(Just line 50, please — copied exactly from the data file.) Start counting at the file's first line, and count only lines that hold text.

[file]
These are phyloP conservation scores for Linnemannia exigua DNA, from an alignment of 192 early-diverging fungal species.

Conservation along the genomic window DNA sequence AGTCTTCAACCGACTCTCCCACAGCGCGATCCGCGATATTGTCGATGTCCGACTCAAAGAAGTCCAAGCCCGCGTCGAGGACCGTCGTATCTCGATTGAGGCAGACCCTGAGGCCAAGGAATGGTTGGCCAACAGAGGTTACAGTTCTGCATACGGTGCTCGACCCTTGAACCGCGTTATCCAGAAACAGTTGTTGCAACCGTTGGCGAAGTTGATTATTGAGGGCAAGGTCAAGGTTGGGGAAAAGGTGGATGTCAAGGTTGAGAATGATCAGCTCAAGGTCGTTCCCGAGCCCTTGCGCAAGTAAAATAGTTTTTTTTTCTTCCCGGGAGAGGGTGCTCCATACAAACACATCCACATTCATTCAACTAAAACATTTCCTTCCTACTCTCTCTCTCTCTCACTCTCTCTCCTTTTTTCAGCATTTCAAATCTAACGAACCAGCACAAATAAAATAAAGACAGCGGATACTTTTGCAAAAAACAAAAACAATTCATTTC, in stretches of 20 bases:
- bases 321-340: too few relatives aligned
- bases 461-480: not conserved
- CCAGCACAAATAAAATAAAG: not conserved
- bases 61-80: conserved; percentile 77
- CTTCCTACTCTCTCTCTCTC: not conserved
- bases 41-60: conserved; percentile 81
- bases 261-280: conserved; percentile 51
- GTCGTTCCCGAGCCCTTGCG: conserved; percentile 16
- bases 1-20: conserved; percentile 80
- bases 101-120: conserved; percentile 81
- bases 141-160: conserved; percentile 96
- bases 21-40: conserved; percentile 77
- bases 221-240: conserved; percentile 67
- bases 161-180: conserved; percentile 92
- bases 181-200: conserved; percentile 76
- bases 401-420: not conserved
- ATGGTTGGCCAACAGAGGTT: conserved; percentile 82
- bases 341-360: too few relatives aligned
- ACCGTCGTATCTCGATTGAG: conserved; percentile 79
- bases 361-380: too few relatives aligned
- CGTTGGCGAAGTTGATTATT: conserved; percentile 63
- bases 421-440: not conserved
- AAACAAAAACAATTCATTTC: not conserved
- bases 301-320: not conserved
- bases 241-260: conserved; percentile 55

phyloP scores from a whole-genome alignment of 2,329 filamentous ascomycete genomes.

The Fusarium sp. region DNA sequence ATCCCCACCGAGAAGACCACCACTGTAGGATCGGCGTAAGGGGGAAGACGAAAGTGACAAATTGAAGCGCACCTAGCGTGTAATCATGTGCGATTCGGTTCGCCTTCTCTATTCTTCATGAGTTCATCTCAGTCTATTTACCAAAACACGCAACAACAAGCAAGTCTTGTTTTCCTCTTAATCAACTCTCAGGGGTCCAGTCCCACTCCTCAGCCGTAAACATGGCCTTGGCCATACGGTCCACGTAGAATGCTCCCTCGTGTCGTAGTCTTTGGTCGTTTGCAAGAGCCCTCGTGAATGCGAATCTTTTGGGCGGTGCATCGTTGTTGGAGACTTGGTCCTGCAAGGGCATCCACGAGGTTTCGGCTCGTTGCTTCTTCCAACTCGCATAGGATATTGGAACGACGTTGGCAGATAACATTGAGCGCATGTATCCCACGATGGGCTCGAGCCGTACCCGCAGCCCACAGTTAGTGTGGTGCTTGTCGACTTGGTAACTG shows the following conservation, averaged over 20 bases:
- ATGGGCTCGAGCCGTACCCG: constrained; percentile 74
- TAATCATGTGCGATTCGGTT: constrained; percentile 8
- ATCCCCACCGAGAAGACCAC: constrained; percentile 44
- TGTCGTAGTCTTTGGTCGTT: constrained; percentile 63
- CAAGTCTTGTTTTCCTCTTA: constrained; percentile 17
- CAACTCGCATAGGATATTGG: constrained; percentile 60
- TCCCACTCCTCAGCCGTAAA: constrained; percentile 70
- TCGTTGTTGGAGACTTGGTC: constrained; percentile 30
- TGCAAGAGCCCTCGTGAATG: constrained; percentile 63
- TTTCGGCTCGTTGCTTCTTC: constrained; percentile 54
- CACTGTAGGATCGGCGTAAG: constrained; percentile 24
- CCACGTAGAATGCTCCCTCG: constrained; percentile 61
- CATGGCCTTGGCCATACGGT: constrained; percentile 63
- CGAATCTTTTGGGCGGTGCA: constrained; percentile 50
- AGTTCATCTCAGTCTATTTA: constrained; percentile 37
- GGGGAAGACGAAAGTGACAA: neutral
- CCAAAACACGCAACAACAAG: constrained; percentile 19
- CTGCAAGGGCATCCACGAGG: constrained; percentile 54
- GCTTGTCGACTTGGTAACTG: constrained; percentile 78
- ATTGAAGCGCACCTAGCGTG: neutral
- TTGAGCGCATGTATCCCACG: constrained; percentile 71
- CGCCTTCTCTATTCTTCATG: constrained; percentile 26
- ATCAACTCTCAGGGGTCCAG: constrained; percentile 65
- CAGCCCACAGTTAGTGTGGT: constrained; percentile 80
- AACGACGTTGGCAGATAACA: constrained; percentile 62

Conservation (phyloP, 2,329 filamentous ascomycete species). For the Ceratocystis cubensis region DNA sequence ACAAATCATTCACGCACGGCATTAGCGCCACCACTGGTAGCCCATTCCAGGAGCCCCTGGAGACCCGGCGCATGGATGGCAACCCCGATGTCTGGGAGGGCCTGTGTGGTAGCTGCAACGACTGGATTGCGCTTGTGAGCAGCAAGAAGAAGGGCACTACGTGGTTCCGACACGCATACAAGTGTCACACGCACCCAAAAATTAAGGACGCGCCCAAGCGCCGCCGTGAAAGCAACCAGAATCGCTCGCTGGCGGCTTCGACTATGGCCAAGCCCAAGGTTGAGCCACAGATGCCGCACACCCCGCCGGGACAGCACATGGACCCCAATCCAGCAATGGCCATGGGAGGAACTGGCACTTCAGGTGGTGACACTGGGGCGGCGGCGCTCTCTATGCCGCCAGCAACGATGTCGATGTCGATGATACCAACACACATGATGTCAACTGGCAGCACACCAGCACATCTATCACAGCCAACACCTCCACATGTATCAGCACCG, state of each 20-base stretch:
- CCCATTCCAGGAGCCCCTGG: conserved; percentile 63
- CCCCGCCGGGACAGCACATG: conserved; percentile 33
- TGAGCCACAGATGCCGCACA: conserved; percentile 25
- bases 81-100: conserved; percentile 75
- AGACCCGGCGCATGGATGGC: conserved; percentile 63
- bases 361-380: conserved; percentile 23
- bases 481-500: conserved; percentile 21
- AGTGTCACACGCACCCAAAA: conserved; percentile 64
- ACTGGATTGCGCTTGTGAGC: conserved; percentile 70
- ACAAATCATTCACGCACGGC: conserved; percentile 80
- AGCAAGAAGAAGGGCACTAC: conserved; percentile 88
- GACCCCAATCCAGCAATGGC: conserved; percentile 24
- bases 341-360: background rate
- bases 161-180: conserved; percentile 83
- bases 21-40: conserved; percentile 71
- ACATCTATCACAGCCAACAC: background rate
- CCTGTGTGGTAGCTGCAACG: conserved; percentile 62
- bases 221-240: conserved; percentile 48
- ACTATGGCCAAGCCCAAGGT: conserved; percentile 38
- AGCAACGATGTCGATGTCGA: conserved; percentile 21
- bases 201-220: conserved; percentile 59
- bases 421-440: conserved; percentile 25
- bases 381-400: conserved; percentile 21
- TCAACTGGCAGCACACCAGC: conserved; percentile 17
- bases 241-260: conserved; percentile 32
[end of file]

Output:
- TTGAGCGCATGTATCCCACG: constrained; percentile 71